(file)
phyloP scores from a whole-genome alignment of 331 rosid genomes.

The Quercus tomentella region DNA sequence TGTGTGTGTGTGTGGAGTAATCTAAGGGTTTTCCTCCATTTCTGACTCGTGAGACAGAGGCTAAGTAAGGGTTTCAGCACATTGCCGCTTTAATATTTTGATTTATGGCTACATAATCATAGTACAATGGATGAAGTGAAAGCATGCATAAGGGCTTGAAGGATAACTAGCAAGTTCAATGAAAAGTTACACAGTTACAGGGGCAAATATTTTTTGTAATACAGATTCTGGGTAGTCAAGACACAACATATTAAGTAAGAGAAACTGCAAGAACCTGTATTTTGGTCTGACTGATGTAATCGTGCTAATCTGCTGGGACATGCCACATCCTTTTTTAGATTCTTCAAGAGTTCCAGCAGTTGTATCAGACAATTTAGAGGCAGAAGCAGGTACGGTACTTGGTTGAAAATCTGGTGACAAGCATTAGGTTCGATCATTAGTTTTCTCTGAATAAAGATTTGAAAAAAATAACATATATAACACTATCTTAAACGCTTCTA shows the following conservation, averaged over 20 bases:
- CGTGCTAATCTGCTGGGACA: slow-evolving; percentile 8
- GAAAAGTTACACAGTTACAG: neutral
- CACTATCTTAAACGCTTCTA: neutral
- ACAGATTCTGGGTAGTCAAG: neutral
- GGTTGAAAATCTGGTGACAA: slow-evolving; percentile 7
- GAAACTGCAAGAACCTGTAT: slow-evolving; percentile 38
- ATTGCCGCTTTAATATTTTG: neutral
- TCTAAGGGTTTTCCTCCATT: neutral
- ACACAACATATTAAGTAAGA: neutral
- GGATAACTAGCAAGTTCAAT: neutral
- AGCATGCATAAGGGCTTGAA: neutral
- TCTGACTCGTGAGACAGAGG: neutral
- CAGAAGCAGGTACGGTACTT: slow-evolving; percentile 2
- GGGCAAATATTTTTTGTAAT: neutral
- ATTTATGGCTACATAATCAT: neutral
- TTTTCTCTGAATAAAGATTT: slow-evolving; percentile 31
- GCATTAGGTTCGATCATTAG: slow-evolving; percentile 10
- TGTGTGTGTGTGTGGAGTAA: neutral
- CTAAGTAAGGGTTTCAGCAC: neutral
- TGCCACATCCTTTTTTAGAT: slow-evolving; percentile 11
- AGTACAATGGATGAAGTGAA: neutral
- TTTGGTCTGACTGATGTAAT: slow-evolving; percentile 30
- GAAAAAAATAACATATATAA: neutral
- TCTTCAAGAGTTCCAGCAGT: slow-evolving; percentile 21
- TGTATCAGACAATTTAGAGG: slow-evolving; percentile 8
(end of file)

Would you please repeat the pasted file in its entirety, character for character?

phyloP scores from a whole-genome alignment of 331 rosid genomes.

The Quercus tomentella region DNA sequence TGTGTGTGTGTGTGGAGTAATCTAAGGGTTTTCCTCCATTTCTGACTCGTGAGACAGAGGCTAAGTAAGGGTTTCAGCACATTGCCGCTTTAATATTTTGATTTATGGCTACATAATCATAGTACAATGGATGAAGTGAAAGCATGCATAAGGGCTTGAAGGATAACTAGCAAGTTCAATGAAAAGTTACACAGTTACAGGGGCAAATATTTTTTGTAATACAGATTCTGGGTAGTCAAGACACAACATATTAAGTAAGAGAAACTGCAAGAACCTGTATTTTGGTCTGACTGATGTAATCGTGCTAATCTGCTGGGACATGCCACATCCTTTTTTAGATTCTTCAAGAGTTCCAGCAGTTGTATCAGACAATTTAGAGGCAGAAGCAGGTACGGTACTTGGTTGAAAATCTGGTGACAAGCATTAGGTTCGATCATTAGTTTTCTCTGAATAAAGATTTGAAAAAAATAACATATATAACACTATCTTAAACGCTTCTA shows the following conservation, averaged over 20 bases:
- CGTGCTAATCTGCTGGGACA: slow-evolving; percentile 8
- GAAAAGTTACACAGTTACAG: neutral
- CACTATCTTAAACGCTTCTA: neutral
- ACAGATTCTGGGTAGTCAAG: neutral
- GGTTGAAAATCTGGTGACAA: slow-evolving; percentile 7
- GAAACTGCAAGAACCTGTAT: slow-evolving; percentile 38
- ATTGCCGCTTTAATATTTTG: neutral
- TCTAAGGGTTTTCCTCCATT: neutral
- ACACAACATATTAAGTAAGA: neutral
- GGATAACTAGCAAGTTCAAT: neutral
- AGCATGCATAAGGGCTTGAA: neutral
- TCTGACTCGTGAGACAGAGG: neutral
- CAGAAGCAGGTACGGTACTT: slow-evolving; percentile 2
- GGGCAAATATTTTTTGTAAT: neutral
- ATTTATGGCTACATAATCAT: neutral
- TTTTCTCTGAATAAAGATTT: slow-evolving; percentile 31
- GCATTAGGTTCGATCATTAG: slow-evolving; percentile 10
- TGTGTGTGTGTGTGGAGTAA: neutral
- CTAAGTAAGGGTTTCAGCAC: neutral
- TGCCACATCCTTTTTTAGAT: slow-evolving; percentile 11
- AGTACAATGGATGAAGTGAA: neutral
- TTTGGTCTGACTGATGTAAT: slow-evolving; percentile 30
- GAAAAAAATAACATATATAA: neutral
- TCTTCAAGAGTTCCAGCAGT: slow-evolving; percentile 21
- TGTATCAGACAATTTAGAGG: slow-evolving; percentile 8